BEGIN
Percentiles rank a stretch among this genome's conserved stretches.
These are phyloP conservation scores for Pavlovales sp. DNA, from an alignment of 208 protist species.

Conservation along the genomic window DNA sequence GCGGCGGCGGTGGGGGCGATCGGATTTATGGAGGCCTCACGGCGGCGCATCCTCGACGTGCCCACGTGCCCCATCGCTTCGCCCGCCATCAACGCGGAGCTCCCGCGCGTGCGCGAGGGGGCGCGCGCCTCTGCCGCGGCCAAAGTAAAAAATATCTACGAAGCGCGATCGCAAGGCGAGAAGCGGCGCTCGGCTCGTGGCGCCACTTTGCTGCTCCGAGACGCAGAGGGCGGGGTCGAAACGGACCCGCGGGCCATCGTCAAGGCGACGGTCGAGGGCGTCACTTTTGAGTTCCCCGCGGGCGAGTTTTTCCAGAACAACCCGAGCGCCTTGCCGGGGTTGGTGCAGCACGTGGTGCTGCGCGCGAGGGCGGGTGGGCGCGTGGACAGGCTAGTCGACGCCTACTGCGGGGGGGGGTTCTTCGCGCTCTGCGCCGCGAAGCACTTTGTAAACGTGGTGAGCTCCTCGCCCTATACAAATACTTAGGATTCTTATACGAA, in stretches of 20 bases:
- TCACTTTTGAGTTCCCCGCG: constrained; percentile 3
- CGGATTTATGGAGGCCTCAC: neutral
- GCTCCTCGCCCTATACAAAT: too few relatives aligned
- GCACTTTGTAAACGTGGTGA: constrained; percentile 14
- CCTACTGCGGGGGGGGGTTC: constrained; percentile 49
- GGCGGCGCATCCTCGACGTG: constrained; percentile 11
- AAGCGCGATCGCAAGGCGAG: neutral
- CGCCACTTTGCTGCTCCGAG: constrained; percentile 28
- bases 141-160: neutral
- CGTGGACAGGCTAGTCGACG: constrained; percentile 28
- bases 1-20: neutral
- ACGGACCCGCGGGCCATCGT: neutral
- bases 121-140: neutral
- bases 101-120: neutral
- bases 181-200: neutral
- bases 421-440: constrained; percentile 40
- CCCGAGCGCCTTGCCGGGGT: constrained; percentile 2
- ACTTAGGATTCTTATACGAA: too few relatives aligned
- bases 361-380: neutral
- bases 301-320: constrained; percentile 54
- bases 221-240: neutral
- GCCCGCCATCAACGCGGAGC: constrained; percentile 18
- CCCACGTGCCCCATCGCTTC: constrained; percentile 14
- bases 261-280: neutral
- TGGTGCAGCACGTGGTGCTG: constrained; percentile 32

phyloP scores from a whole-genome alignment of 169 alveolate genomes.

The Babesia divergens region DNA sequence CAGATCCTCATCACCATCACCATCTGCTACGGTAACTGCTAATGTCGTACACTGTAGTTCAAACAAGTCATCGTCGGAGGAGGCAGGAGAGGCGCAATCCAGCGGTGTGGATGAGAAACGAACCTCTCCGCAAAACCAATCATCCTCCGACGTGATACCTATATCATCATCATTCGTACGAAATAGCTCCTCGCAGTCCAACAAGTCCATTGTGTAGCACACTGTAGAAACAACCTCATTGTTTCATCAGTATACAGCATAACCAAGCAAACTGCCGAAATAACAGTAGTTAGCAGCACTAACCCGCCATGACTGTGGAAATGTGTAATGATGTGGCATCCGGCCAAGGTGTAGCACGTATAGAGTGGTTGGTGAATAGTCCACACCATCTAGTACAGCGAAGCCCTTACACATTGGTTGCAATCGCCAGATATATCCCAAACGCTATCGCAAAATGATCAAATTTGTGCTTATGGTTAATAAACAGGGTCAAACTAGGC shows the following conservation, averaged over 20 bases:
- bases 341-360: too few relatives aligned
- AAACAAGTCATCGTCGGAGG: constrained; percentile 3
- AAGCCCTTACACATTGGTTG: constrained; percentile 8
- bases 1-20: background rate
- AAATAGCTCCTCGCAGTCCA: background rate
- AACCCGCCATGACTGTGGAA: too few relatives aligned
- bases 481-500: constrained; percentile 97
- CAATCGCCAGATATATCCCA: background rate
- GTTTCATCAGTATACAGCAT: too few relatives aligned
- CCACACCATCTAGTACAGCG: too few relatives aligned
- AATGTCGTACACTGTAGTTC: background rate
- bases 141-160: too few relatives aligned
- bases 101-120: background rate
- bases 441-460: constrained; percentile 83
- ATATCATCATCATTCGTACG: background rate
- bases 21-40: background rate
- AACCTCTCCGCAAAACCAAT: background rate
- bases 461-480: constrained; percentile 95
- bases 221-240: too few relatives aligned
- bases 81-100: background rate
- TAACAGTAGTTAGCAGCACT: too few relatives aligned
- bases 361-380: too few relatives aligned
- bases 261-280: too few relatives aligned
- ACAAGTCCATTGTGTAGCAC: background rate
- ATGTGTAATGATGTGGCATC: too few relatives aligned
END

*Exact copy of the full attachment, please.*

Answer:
Percentiles rank a stretch among this genome's conserved stretches.
These are phyloP conservation scores for Pavlovales sp. DNA, from an alignment of 208 protist species.

Conservation along the genomic window DNA sequence GCGGCGGCGGTGGGGGCGATCGGATTTATGGAGGCCTCACGGCGGCGCATCCTCGACGTGCCCACGTGCCCCATCGCTTCGCCCGCCATCAACGCGGAGCTCCCGCGCGTGCGCGAGGGGGCGCGCGCCTCTGCCGCGGCCAAAGTAAAAAATATCTACGAAGCGCGATCGCAAGGCGAGAAGCGGCGCTCGGCTCGTGGCGCCACTTTGCTGCTCCGAGACGCAGAGGGCGGGGTCGAAACGGACCCGCGGGCCATCGTCAAGGCGACGGTCGAGGGCGTCACTTTTGAGTTCCCCGCGGGCGAGTTTTTCCAGAACAACCCGAGCGCCTTGCCGGGGTTGGTGCAGCACGTGGTGCTGCGCGCGAGGGCGGGTGGGCGCGTGGACAGGCTAGTCGACGCCTACTGCGGGGGGGGGTTCTTCGCGCTCTGCGCCGCGAAGCACTTTGTAAACGTGGTGAGCTCCTCGCCCTATACAAATACTTAGGATTCTTATACGAA, in stretches of 20 bases:
- TCACTTTTGAGTTCCCCGCG: constrained; percentile 3
- CGGATTTATGGAGGCCTCAC: neutral
- GCTCCTCGCCCTATACAAAT: too few relatives aligned
- GCACTTTGTAAACGTGGTGA: constrained; percentile 14
- CCTACTGCGGGGGGGGGTTC: constrained; percentile 49
- GGCGGCGCATCCTCGACGTG: constrained; percentile 11
- AAGCGCGATCGCAAGGCGAG: neutral
- CGCCACTTTGCTGCTCCGAG: constrained; percentile 28
- bases 141-160: neutral
- CGTGGACAGGCTAGTCGACG: constrained; percentile 28
- bases 1-20: neutral
- ACGGACCCGCGGGCCATCGT: neutral
- bases 121-140: neutral
- bases 101-120: neutral
- bases 181-200: neutral
- bases 421-440: constrained; percentile 40
- CCCGAGCGCCTTGCCGGGGT: constrained; percentile 2
- ACTTAGGATTCTTATACGAA: too few relatives aligned
- bases 361-380: neutral
- bases 301-320: constrained; percentile 54
- bases 221-240: neutral
- GCCCGCCATCAACGCGGAGC: constrained; percentile 18
- CCCACGTGCCCCATCGCTTC: constrained; percentile 14
- bases 261-280: neutral
- TGGTGCAGCACGTGGTGCTG: constrained; percentile 32

phyloP scores from a whole-genome alignment of 169 alveolate genomes.

The Babesia divergens region DNA sequence CAGATCCTCATCACCATCACCATCTGCTACGGTAACTGCTAATGTCGTACACTGTAGTTCAAACAAGTCATCGTCGGAGGAGGCAGGAGAGGCGCAATCCAGCGGTGTGGATGAGAAACGAACCTCTCCGCAAAACCAATCATCCTCCGACGTGATACCTATATCATCATCATTCGTACGAAATAGCTCCTCGCAGTCCAACAAGTCCATTGTGTAGCACACTGTAGAAACAACCTCATTGTTTCATCAGTATACAGCATAACCAAGCAAACTGCCGAAATAACAGTAGTTAGCAGCACTAACCCGCCATGACTGTGGAAATGTGTAATGATGTGGCATCCGGCCAAGGTGTAGCACGTATAGAGTGGTTGGTGAATAGTCCACACCATCTAGTACAGCGAAGCCCTTACACATTGGTTGCAATCGCCAGATATATCCCAAACGCTATCGCAAAATGATCAAATTTGTGCTTATGGTTAATAAACAGGGTCAAACTAGGC shows the following conservation, averaged over 20 bases:
- bases 341-360: too few relatives aligned
- AAACAAGTCATCGTCGGAGG: constrained; percentile 3
- AAGCCCTTACACATTGGTTG: constrained; percentile 8
- bases 1-20: background rate
- AAATAGCTCCTCGCAGTCCA: background rate
- AACCCGCCATGACTGTGGAA: too few relatives aligned
- bases 481-500: constrained; percentile 97
- CAATCGCCAGATATATCCCA: background rate
- GTTTCATCAGTATACAGCAT: too few relatives aligned
- CCACACCATCTAGTACAGCG: too few relatives aligned
- AATGTCGTACACTGTAGTTC: background rate
- bases 141-160: too few relatives aligned
- bases 101-120: background rate
- bases 441-460: constrained; percentile 83
- ATATCATCATCATTCGTACG: background rate
- bases 21-40: background rate
- AACCTCTCCGCAAAACCAAT: background rate
- bases 461-480: constrained; percentile 95
- bases 221-240: too few relatives aligned
- bases 81-100: background rate
- TAACAGTAGTTAGCAGCACT: too few relatives aligned
- bases 361-380: too few relatives aligned
- bases 261-280: too few relatives aligned
- ACAAGTCCATTGTGTAGCAC: background rate
- ATGTGTAATGATGTGGCATC: too few relatives aligned